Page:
The 2014 financial law for the Republic of Cameroon was adopted by the National Assembly on Sunday the 8 of December 2014. It was the first time that the Senate of Cameroon, mentioned in the 1996 Constitution as the Second Chamber, but installed in mid 2013, took part in the deliberation and adoption of this very important law of the State. This contribution thus attempts to give an analysis of this financial law.
The 2014 budget stands at 3312 billion Frs. CFA as against 3236 billion Frs. CFA in 2013. There has thus been an increase of 76 billion Frs. CFA. According to some fiscal analysts this increase is justifiable because the state needs to pay 25000 newly recruited youth into the civil service. These analysts add that the State equally has to remunerate newly elected and appointed Senators as well as traditional rulers. A journalist like Godlove Bainkong in an article in Cameroon Tribune dated the 12 of December 2013 is of the opinion that this budgetary rise is because the state has to increase energy production especially as the population still suffers from heavy power shortages. He further argues that it is thus vital for the State to finalise construction on gas plants, hydro electric dams, as well as hasten investment in rural electrification. The putting into place of these investment projects is expected to enable the State to electrify over 500 localities in the next three years.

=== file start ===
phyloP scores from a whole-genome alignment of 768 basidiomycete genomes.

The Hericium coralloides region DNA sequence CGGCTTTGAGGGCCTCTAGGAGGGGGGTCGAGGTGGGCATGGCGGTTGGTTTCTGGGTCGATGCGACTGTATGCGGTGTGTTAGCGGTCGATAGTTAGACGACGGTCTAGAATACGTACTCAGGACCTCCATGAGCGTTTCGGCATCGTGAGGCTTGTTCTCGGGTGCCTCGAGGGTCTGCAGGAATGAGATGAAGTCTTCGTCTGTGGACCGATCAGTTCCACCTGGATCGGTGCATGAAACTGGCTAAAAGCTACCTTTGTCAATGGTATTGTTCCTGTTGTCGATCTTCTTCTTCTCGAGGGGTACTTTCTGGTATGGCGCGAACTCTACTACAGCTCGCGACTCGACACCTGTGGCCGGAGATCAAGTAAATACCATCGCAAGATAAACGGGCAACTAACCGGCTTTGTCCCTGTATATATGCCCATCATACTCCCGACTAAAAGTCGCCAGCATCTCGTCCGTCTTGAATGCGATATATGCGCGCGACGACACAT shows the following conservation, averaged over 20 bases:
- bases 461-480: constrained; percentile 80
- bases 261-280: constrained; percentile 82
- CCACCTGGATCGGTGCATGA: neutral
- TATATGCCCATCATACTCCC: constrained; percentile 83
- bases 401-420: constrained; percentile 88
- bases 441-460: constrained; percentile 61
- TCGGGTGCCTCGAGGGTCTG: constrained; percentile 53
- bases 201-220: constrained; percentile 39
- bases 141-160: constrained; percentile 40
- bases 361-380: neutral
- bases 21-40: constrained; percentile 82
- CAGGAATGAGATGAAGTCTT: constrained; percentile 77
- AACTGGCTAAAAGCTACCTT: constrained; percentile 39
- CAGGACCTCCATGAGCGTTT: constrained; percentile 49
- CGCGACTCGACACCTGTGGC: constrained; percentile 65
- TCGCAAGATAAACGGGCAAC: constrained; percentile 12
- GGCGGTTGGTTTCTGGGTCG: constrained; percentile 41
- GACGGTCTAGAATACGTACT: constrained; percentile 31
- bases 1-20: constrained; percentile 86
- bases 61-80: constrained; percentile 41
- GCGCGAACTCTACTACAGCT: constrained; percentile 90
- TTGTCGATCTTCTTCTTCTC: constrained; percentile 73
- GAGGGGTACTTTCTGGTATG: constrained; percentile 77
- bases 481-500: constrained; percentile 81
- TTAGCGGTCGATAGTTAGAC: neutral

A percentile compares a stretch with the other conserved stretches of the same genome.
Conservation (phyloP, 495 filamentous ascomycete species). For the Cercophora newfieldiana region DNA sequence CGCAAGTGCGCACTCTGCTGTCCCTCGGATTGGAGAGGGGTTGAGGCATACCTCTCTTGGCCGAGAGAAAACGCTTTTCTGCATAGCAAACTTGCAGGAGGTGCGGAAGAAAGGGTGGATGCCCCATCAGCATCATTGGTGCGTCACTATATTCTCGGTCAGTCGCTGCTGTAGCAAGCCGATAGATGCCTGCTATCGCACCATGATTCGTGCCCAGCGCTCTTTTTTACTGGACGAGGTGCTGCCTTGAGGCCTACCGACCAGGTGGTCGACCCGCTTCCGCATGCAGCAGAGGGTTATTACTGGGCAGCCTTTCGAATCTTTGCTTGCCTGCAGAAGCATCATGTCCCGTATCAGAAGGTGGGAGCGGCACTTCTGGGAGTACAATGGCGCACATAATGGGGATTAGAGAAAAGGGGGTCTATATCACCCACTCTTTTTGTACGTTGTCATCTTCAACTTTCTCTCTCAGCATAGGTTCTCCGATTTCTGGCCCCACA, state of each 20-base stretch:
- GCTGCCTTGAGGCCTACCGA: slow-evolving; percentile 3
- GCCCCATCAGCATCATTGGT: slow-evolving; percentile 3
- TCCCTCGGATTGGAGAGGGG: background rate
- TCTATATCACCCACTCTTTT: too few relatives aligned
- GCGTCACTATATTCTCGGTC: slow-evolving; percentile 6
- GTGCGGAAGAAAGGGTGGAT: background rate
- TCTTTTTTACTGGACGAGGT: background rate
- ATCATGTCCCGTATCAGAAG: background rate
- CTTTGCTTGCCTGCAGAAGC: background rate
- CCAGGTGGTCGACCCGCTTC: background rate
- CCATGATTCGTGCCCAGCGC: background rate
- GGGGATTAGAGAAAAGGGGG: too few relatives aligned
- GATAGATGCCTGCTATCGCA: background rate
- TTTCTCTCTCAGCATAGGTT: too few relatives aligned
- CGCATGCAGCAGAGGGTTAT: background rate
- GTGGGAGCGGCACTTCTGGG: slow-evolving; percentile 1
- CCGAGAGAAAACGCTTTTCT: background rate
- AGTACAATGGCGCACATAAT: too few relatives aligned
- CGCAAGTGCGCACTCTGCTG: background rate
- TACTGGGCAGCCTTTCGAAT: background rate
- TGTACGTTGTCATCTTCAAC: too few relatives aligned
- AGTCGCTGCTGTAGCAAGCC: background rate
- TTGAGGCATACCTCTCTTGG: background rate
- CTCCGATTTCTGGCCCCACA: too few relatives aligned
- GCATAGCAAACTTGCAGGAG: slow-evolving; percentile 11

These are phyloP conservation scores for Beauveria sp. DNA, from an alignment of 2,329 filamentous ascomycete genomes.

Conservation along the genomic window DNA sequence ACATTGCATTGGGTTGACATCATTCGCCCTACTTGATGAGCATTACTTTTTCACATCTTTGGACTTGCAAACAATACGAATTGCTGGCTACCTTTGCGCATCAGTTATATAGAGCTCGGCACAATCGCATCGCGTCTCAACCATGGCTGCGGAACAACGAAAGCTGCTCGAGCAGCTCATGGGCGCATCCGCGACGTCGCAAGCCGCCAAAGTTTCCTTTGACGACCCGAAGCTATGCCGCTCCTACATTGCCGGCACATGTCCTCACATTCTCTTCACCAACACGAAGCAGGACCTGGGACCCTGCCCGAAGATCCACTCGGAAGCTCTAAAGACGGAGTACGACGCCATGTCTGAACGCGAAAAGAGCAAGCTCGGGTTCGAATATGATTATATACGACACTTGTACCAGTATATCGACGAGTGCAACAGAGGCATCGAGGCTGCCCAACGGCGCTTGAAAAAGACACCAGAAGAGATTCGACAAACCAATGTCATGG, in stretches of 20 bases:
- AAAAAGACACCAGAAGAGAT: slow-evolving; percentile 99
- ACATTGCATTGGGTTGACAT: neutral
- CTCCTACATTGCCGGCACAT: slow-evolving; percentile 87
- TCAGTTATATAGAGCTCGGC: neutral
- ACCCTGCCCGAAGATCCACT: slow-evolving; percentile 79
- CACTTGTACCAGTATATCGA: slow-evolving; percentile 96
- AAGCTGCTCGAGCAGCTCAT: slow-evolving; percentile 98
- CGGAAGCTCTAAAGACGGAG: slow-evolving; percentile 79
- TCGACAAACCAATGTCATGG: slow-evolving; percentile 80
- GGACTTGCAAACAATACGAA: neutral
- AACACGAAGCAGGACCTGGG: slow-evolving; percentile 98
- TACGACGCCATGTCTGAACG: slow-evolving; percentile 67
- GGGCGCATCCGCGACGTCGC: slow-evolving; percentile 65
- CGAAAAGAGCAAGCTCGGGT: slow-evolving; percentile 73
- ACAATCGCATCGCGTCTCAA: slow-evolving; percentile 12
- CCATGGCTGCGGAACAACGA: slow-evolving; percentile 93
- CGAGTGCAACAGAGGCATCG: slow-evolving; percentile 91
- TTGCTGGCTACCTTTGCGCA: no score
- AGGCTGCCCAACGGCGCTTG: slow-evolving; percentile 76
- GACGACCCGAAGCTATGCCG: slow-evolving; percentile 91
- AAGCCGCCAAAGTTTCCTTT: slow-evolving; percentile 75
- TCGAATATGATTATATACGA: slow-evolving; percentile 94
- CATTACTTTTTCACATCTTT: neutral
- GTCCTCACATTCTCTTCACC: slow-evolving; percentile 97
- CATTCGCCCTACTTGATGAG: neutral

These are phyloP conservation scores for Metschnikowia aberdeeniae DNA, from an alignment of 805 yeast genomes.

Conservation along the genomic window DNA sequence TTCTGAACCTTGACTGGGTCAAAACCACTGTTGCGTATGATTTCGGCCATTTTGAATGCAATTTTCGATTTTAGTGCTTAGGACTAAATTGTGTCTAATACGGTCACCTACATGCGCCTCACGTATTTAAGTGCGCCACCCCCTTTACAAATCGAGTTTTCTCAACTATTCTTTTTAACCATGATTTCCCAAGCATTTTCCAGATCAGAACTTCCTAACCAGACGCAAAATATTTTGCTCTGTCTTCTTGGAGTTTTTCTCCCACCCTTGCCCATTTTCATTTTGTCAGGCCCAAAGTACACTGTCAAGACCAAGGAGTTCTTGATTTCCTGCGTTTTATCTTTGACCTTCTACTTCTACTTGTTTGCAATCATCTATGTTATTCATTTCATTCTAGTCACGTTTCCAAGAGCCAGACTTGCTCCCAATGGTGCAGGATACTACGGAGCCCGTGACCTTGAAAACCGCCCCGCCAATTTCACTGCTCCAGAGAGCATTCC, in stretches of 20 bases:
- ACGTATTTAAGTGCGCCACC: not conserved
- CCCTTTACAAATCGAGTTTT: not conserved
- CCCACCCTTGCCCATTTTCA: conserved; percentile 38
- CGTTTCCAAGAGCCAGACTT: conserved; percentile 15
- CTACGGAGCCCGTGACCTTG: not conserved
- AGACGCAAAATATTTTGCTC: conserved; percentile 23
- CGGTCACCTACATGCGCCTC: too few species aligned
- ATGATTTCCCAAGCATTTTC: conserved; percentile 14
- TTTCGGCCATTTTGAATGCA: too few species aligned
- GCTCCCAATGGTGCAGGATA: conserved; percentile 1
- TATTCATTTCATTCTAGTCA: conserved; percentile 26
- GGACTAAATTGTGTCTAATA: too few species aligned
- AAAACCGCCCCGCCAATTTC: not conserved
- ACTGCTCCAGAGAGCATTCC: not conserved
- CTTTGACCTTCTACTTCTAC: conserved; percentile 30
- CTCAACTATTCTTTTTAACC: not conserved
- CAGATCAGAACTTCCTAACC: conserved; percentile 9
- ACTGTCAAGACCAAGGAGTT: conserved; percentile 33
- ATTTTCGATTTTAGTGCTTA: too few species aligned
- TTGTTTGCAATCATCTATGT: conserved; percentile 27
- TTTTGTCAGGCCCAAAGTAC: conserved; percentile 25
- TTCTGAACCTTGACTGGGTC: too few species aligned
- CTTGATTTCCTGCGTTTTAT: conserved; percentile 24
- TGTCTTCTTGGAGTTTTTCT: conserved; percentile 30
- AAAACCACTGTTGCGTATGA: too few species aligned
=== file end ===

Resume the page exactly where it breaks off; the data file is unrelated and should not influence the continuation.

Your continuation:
Many Cameroonians are concerned about where the money to finance these projects is going to come from. According to Josiane Tchakonte in the same edition of Cameroon Tribune dated the 12 of December 2013, money is going to be gotten from revenue sourced from petroleum and non petroleum products. In 2014, the State expects the National Hydrocarbons Corporation to pump in 546 billion Frs. CFA. Revenue from non petroleum sources is projected at 1985 billion Frs. CFA. 1240 billion Frs. CFA is to be sourced from taxes, 658 billion Frs. CFA is to be gotten from customs duties. These internal sources of revenue are to make up 80 per cent of the State’s budget for 2014. Concerning other finances the State expects 609 billion Frs. CFA in 2014 as against 574 billion Frs. CFA in 2013. 55 billion Frs. CFA is expected as foreign aid.
A careful assessment of Cameroon’s financial law of 2014 shows that the State has decided to remain more of a consumer economy rather than a producer economy. There is no serious zeal by the State to revamp the private sector. Rather than allocating a lot of money in paying salaries for 25000 newly recruited youth into to the civil service, it is germane for the State to encourage the creation of small and medium size enterprises for the employment of youth and women. It is germane to hasten the State’s industrialisation process. It is not healthy for a State to rely heavily on revenue from petroleum products, taxes and custom duties, especially as a great chunk of this revue is siphoned by corrupt state officials. It is thus important for the State to rethink its economic planning strategy especially in the financing of investment projects. 2015 is around the corner and the State is still leap forging in the attainment of the Millennium Development Goals.